How many times have you had a goal to be healthier, only to realize something or someone has gotten in the way of meeting your goal? There are all kinds of barriers to making healthy changes such as lack of time, bad weather, lifelong habits, and resistance from those around us. But lifestyle changes do not have to be impossible. Learning behavior change strategies can make all the difference.

Preventing or controlling diabetes mellitus, commonly known as diabetes, is a goal most people have. Every year, 1.5 million Americans are diagnosed with diabetes mellitus! In our present day of processed food and energy-saving conveniences, healthy habits do not come naturally. In fact, you will need knowledge and strategies to successfully overcome these hurdles.

Any transformation in our lives will almost always trigger resistance in the people around us. You see, no one likes an alteration in the way they live their life. It is not that your family does not want you to be healthy. They merely dread any change in what they consider normal. For example, if you cut down on the desserts you are eating, Aunt Janet may feel hurt and unappreciated. Or, if time spent exercising cuts into the time you spend watching television with a spouse, you will probably hear about it. Making changes slowly can help lessen the shock to yourself and others. Finding family or friends who have similar goals or are willing to learn about being healthy, is often the difference between success and defeat.

Everything we do has ripple effects in the environment around us. If our activities are mainly centered on food, a small coup may arise when we try to change that. You may request that a weekly pizza date be transformed into bike riding or walking together. But if your family is not open to this, there could be conflict. This is why it is key to find people in your life who have the same goals for health. A weekly chat with someone who is on the same journey that you are will be invaluable.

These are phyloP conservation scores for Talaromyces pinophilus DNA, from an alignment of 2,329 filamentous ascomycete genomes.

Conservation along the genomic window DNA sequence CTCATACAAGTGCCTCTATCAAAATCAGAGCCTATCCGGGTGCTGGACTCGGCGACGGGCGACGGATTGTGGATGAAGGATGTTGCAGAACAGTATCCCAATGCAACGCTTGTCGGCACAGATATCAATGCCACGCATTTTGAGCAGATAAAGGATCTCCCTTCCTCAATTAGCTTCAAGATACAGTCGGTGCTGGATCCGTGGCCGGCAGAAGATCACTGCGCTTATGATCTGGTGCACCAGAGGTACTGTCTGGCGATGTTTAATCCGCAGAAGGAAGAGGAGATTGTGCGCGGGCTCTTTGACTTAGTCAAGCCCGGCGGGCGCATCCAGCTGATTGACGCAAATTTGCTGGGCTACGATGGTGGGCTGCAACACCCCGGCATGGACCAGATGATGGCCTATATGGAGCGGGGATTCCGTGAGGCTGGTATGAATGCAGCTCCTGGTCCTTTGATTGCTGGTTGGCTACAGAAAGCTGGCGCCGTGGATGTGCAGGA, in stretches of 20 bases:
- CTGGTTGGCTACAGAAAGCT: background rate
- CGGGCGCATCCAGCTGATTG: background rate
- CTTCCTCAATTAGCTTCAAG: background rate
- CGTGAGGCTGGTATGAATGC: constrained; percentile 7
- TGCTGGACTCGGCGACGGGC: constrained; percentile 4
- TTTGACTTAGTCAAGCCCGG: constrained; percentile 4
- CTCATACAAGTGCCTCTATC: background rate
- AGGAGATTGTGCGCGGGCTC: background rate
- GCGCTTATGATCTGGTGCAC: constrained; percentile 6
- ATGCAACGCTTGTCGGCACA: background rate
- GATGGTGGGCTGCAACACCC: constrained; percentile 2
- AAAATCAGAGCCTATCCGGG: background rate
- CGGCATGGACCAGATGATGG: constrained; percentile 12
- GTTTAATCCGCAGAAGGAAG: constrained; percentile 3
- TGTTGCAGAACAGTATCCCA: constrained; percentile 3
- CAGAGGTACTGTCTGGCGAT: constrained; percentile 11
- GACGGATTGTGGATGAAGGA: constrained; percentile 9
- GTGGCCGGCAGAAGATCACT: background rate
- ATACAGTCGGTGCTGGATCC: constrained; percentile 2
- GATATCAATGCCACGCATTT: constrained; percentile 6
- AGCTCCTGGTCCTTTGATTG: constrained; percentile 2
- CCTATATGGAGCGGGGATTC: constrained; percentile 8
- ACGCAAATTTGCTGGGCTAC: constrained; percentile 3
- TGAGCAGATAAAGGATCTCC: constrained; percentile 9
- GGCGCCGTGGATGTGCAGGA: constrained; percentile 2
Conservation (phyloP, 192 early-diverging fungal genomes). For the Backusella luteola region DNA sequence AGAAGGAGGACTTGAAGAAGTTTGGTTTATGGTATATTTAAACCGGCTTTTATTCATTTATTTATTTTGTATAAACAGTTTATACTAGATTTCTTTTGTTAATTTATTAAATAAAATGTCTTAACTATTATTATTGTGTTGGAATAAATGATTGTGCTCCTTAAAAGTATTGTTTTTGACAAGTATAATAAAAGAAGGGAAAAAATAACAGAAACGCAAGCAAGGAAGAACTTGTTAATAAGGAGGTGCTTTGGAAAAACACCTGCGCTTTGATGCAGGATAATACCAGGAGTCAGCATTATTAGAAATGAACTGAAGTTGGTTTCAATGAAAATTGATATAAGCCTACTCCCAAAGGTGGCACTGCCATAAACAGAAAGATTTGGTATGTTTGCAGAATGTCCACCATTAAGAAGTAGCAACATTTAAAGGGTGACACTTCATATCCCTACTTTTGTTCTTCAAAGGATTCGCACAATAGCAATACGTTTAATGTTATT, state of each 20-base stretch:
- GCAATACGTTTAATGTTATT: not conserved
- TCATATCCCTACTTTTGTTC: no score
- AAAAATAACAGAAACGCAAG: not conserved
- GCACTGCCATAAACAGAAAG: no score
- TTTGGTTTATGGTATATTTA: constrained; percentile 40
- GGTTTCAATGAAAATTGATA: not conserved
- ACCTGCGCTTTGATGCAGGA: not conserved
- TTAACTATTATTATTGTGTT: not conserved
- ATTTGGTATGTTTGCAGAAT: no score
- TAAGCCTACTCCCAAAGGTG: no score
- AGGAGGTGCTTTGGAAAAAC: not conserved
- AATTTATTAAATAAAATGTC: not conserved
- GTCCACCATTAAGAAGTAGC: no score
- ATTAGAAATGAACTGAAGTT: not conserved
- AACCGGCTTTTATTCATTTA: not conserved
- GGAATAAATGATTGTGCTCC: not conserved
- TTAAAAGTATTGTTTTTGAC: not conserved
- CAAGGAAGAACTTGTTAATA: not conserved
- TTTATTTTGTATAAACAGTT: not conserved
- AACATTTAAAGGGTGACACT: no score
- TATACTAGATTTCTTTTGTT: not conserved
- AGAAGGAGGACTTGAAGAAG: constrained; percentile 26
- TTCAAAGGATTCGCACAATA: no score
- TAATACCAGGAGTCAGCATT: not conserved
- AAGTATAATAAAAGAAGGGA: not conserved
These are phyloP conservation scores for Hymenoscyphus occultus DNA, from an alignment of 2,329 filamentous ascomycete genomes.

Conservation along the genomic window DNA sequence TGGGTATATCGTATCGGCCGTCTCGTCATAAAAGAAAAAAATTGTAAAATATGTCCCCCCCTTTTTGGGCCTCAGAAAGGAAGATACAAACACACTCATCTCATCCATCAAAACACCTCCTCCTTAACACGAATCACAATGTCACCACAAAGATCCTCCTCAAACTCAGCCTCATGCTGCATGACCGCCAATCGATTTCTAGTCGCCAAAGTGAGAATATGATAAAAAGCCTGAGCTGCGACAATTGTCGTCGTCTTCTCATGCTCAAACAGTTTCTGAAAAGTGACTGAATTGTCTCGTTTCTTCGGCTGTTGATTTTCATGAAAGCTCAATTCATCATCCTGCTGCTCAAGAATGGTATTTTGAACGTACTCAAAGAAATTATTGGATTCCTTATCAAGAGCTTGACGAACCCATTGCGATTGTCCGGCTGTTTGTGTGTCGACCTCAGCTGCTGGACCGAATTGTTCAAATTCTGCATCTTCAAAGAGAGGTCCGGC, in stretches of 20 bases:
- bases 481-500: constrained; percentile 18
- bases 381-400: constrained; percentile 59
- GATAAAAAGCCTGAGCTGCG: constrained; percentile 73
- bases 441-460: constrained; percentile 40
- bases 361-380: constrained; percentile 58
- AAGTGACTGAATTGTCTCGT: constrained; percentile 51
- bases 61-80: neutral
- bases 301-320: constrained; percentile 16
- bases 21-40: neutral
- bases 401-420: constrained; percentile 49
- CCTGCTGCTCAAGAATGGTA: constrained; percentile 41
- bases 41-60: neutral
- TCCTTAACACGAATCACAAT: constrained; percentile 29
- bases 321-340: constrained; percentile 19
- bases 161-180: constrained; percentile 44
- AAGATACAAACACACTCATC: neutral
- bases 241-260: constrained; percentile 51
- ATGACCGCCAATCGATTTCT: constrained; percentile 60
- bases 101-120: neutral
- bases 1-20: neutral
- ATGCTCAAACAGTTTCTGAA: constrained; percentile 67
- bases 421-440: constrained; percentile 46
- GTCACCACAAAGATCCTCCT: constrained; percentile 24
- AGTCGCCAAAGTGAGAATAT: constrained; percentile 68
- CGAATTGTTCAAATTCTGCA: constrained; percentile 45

Gaining knowledge about the benefits of making change in your life can increase your success. We often need to know the “why”. Knowing the benefits of exercise can bolster your efforts and give you perseverance in the face of opposition. Exercise lowers glucose, weight, stress, blood pressure, LDL (bad) cholesterol, insulin resistance, risks of heart attack and kidney disease. It increases your HDL (good) cholesterol, your lung and heart strength, energy level, and sleep effectiveness. Lastly, it prevents and may reverse any high glucose damage that has begun in your nerves and the blood vessels in your heart, kidneys, eyes and feet.

Want to learn more?

Contact WellSpan Endocrinology’s Gettysburg practice, located in the WellSpan Adams Health Center at 40 V-Twin Drive, by calling (717)339-2790. WellSpan Endocrinology works as your partner in diagnosing and treating diabetes and other hormonal disorders. WellSpan Endocrinology also offers diabetes education and nutritional counseling, even to patients outside the practice.

You can also make plans to attend the upcoming WellSpan Diabetes Fair, titled “Making Lasting Lifestyle Changes,” on Thursday, Nov. 14, from 6 to 8 p.m. The free fair will be held at HACC-Gettysburg’s Robert C. Hoffman Community Room. A keynote presentation will be given by Ryan Silverman, Psy.D., an expert in behavior change. The fair will also feature a cooking demonstration, light refreshments, health screenings, and community resource tables including a diabetes technology table. There is no cost to attend the fair, but registration is required by calling (800) 840-5905.

Christy Rohrbaugh is a diabetes educator for WellSpan Endocrinology in Gettysburg. She can be contacted at (717) 339-2776.

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